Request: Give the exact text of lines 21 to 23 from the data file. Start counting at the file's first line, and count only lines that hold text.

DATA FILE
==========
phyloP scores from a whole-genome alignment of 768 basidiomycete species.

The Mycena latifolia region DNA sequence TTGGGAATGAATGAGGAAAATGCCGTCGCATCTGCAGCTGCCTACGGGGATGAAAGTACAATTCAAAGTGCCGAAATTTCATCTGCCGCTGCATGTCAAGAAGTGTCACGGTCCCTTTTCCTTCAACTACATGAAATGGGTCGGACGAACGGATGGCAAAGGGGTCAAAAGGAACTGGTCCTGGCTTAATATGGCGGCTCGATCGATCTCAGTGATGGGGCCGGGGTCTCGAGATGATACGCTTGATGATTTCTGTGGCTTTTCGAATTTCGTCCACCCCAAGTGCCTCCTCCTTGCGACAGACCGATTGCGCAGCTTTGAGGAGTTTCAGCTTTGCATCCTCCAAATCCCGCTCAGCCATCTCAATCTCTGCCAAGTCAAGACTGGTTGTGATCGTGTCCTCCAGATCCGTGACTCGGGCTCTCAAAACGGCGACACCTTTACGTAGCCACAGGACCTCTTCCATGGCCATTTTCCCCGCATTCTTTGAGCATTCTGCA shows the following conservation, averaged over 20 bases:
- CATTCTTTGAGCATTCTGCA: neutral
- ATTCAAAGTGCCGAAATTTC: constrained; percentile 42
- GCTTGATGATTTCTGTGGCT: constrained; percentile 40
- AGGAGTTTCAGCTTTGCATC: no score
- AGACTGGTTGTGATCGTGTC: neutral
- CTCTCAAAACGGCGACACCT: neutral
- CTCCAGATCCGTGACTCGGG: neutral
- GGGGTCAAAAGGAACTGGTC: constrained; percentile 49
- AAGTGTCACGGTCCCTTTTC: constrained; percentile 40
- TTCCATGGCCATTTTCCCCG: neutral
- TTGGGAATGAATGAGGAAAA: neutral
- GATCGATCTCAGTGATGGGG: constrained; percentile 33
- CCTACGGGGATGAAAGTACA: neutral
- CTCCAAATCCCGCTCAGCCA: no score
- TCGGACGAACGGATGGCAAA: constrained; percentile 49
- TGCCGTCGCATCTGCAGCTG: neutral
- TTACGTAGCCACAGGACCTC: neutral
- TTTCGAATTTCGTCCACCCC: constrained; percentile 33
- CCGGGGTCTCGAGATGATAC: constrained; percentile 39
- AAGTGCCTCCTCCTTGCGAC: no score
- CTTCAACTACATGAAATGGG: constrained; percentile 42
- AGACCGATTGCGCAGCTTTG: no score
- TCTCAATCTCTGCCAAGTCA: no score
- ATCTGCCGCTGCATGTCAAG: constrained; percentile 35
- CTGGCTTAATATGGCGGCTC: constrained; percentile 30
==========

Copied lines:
- CCGGGGTCTCGAGATGATAC: constrained; percentile 39
- AAGTGCCTCCTCCTTGCGAC: no score
- CTTCAACTACATGAAATGGG: constrained; percentile 42